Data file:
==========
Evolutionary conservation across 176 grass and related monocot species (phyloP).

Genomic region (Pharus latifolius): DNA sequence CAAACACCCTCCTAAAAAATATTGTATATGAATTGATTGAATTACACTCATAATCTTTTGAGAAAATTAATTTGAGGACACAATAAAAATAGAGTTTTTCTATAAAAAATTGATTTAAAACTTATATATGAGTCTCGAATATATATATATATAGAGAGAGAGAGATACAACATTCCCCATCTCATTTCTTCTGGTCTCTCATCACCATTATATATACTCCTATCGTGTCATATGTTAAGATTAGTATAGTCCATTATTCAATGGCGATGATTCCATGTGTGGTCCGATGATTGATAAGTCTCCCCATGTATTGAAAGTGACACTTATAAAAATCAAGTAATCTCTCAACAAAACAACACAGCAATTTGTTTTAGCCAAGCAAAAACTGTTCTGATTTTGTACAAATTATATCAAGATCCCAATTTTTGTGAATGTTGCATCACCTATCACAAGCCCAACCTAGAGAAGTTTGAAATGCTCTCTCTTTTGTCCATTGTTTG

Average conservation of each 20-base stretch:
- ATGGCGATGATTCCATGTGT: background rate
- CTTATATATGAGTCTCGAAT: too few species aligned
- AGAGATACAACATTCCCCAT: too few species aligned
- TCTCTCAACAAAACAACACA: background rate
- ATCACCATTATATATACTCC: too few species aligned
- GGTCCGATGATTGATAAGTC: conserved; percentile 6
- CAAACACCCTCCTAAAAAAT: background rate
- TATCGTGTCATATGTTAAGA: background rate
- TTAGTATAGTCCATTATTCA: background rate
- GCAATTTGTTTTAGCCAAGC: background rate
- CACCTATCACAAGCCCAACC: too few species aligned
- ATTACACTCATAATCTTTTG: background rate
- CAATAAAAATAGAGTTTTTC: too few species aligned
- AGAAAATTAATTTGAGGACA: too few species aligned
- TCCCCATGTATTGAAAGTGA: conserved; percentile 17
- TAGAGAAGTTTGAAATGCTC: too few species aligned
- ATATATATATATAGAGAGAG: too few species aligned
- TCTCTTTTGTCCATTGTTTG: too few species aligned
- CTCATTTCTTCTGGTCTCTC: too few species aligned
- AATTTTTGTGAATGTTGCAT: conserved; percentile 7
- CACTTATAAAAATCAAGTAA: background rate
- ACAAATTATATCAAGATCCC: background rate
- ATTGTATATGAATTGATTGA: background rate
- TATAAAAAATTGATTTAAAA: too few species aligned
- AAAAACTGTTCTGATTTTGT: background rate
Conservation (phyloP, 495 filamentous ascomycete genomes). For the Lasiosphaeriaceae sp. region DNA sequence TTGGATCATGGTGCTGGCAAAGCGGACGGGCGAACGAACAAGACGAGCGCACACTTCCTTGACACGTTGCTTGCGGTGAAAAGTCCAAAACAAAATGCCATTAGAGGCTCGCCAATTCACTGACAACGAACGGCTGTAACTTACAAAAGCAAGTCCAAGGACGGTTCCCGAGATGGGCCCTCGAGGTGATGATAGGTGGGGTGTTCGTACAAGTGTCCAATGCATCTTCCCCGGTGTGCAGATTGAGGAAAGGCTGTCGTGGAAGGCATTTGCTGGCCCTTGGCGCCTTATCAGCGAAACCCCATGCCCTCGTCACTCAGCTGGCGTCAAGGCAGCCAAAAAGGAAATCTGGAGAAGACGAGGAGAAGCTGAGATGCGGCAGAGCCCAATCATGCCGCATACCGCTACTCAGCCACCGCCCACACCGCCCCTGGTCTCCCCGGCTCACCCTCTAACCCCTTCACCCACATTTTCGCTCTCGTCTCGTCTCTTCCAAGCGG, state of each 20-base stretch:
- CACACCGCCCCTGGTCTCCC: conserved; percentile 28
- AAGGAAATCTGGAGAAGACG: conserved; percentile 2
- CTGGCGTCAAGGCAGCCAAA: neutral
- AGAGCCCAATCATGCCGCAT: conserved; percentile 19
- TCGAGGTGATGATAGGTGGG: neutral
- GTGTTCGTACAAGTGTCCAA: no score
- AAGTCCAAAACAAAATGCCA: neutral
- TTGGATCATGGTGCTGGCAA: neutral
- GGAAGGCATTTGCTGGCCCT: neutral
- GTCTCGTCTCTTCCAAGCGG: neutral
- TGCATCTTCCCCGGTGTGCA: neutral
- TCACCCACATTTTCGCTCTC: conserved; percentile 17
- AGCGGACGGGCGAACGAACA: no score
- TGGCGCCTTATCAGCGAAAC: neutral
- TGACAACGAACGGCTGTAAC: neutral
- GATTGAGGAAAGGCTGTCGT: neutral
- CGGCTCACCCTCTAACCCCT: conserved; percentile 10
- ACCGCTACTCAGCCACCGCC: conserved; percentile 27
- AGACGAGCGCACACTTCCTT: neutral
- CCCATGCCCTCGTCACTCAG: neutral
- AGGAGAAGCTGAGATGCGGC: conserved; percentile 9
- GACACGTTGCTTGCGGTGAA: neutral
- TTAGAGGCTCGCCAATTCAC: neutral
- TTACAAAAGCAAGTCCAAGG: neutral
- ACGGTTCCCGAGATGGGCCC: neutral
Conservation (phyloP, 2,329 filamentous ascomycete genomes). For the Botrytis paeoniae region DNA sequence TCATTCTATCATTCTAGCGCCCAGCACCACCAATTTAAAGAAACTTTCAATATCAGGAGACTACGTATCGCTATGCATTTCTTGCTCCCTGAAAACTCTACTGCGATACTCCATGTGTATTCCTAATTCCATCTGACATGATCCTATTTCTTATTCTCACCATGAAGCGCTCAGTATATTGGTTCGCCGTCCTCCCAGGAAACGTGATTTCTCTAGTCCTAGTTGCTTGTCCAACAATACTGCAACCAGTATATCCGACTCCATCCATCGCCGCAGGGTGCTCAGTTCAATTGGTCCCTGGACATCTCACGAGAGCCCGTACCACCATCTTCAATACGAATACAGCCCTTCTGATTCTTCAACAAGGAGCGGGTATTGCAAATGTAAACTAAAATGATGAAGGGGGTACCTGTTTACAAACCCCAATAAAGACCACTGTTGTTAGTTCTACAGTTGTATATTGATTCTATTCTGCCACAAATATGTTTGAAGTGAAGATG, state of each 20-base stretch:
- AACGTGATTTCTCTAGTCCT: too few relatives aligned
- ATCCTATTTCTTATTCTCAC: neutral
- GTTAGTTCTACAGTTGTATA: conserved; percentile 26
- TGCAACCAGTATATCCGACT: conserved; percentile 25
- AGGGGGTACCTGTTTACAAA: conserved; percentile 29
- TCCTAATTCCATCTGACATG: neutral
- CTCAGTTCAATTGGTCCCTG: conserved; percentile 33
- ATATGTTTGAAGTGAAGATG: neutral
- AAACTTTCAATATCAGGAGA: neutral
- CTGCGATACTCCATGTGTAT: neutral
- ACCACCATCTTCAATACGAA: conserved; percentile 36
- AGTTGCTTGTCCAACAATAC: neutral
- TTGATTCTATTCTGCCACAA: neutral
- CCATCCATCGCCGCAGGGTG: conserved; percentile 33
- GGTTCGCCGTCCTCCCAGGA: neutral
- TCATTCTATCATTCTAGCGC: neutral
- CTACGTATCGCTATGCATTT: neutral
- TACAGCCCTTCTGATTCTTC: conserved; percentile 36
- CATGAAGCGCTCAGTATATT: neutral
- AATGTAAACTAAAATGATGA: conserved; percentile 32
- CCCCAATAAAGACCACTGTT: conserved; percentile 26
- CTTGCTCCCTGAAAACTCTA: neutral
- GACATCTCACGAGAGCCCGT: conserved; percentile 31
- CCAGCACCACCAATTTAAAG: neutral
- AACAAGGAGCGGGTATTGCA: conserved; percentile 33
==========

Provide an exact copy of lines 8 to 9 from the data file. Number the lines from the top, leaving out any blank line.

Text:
- ATCACCATTATATATACTCC: too few species aligned
- GGTCCGATGATTGATAAGTC: conserved; percentile 6